(CNN) -- CBS correspondent Lara Logan apologized Friday and said the network was "wrong" for a "60 Minutes" report that raised questions about the Obama administration's response to last year's attack on the U.S. diplomatic compound in Benghazi, Libya. The assault left four Americans dead, including Ambassador Christopher Stevens.
"In this case, we were wrong. We made a mistake," she said on "CBS This Morning." "That's disappointing for any journalist. It's very disappointing for me."
A primary source for the "60 Minutes" report on Oct. 27 was a security contractor using the pseudonym "Morgan Jones," later identified as Dylan Davies. Davies told CBS he was able to reach the Benghazi compound on the night of Sept. 11, 2012, scale a wall and even fight off a militant.
That story cast doubt on whether the Obama administration sent all possible help to try to save Stevens and his three colleagues. The "60 Minutes" story was cited by congressional Republicans who have demanded to know why a military rescue was not attempted.
Logan responded Friday to questions from CBS' Norah O'Donnell, who pressed her for details about Davies.
"What we know now is, he told the FBI a different story to what he told us," Logan said. "That was the moment for us when we realized that we no longer had confidence in our source and we were wrong to put him on air, and we apologize to our viewers."
Logan was also asked about how CBS vetted Davies and his story.
"We verified him, confirmed who he was, that he was working for the State Department at the time, that he was in Benghazi at the special mission compound the night of the attack," Logan said. "He showed us -- he gave us access to communications he had with U.S. government officials."
In a new book, "Jones" told the same story he told CBS. He also said he acted in violation of his employer's orders to stay away from the compound.
Logan said CBS has tried to contact Davies but has not heard from him.
The apology comes a day after CBS issued a statement saying, "60 Minutes has learned of new information that undercuts the account told to us by Morgan Jones of his actions on the night of the attack on the Benghazi compound. We are currently looking into this serious matter to determine if he misled us, and if so, we will make a correction."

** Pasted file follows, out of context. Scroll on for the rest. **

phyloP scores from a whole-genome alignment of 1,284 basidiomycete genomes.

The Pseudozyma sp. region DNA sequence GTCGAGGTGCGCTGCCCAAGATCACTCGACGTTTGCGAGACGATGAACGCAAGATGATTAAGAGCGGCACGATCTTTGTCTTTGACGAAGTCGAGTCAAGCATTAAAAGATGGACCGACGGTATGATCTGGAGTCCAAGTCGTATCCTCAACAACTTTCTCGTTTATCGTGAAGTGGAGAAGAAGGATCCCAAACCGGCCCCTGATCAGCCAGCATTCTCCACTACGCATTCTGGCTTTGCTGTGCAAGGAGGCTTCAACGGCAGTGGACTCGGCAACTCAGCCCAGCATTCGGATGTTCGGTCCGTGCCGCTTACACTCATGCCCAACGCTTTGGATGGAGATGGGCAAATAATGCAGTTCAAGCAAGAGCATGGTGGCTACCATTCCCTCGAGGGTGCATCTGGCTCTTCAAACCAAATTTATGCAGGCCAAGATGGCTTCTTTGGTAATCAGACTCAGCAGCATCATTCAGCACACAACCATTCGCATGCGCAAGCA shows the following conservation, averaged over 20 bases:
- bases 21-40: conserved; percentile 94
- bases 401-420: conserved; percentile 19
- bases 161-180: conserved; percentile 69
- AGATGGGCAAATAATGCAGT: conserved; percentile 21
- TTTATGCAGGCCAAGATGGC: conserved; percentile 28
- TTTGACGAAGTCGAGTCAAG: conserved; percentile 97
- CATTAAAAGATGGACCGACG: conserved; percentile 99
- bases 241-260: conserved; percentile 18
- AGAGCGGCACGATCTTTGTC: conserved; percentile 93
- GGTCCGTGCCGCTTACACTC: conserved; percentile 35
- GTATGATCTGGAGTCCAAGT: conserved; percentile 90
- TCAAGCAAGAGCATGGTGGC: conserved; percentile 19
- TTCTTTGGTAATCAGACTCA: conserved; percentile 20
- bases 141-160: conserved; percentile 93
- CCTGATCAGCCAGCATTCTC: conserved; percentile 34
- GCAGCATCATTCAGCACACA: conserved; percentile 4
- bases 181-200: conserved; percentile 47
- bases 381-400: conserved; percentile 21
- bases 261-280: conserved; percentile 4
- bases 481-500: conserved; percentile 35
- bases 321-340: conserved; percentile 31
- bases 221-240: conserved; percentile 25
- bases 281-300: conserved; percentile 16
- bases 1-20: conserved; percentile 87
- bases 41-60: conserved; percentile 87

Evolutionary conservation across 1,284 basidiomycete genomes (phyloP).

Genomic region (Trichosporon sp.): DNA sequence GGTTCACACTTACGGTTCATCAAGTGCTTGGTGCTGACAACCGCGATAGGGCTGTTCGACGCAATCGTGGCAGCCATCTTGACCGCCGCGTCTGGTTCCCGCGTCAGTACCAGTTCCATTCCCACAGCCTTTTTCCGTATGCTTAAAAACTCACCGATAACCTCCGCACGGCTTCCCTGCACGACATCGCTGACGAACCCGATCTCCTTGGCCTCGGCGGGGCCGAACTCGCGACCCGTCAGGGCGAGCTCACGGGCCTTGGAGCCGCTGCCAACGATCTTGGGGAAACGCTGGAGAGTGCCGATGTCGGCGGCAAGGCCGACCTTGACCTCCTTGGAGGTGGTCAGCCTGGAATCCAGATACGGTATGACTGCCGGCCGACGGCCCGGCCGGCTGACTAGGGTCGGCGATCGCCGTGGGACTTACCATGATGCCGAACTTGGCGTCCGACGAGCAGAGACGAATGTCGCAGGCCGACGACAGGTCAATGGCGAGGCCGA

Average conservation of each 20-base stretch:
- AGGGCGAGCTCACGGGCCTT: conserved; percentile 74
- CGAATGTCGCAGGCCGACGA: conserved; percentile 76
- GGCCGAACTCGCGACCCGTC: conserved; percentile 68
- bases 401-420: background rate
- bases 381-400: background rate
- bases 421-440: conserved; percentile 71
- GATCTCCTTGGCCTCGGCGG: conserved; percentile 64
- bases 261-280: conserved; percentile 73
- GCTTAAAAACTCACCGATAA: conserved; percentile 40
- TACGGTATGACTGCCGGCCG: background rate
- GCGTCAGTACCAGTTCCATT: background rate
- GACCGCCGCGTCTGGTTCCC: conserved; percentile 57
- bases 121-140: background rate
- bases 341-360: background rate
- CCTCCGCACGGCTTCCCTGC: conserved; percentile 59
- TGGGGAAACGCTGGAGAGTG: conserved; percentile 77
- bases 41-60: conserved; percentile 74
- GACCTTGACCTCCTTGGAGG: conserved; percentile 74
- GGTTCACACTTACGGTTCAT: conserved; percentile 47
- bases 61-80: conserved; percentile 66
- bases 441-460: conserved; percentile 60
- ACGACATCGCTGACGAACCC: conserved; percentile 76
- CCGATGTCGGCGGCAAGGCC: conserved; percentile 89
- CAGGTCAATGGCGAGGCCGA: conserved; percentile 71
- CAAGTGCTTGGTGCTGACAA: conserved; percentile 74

A U.S. official told CNN Thursday that there were discrepancies between the contractor's accounts to the FBI and CBS, although the official did not specify them.
The New York Times, citing two senior government officials, reported Thursday that the contractor told the FBI he did not go the Benghazi compound on the night of the attack.
When Logan was asked Friday why CBS was willing to stand by its report after Davies lied to his employer, she said, "because he was very upfront about it; that was part of his story."
Incident report raised questions
The CBS story first came into question because of an incident report filed by the contractor's employer, the Blue Mountain security company. The incident report, obtained by CNN and first reported in The Washington Post, said the contractor never reached the Benghazi compound.
The incident report also revealed the real name of "Morgan Jones" to be Dylan Davies.
CBS initially stood by the story after the incident report came to light. Davies said he never saw the incident report. But he said it matched a false account he gave his Blue Mountain supervisor to cover up that he had disobeyed the supervisor's order not to go to the compound.
In a statement to CNN this week, Davies said, "The account in my book is consistent with what I gave to the FBI and U.S. authorities about what happened in Benghazi."
His co-author, Damien Lewis, also told CNN this week that Jones never wavered in his story.
"He's been consistent in the story from the word go," Lewis said. "Not only that, he's the kind of guy who downplays his role."
Reached Friday after CBS's apology, Lewis said he would have nothing more to say until Davies comments.
Jennifer Robinson, spokeswoman for Threshold Editions, the publisher of Davies' book, issued a statement to CNN saying, "Although we have not seen the FBI report, in light of these revelations we will review the book and take appropriate action with regard to its publication status"
Hearing set for next week
CIA employees are scheduled to testify about the attack at a closed-door congressional hearing next week.
U.S. officials have said Stevens and information officer Sean Smith took refuge behind a heavy metal door at 10:30 p.m. on the night of the attack, about 30 minutes after attackers had breached the walls of the compound. The two were quickly overcome by smoke when attackers set fire to the building.
Also at 10:30 p.m., six security agents left a CIA annex a mile away. The six agents and 16 Libyan security officials regained control of the compound.
With the help of a rescue team that arrived from Tripoli at 1:15 a.m., the agents rescued about 30 Americans and took them to the CIA annex. They also took Stephens and Smith, although their condition at that time has not been made clear.
At 4 a.m., militants attacked the CIA annex. Navy SEALs Glen Doherty and Tyrone Woods were killed.
CNN's Jim Sciutto and Evan Perez contributed to this report.
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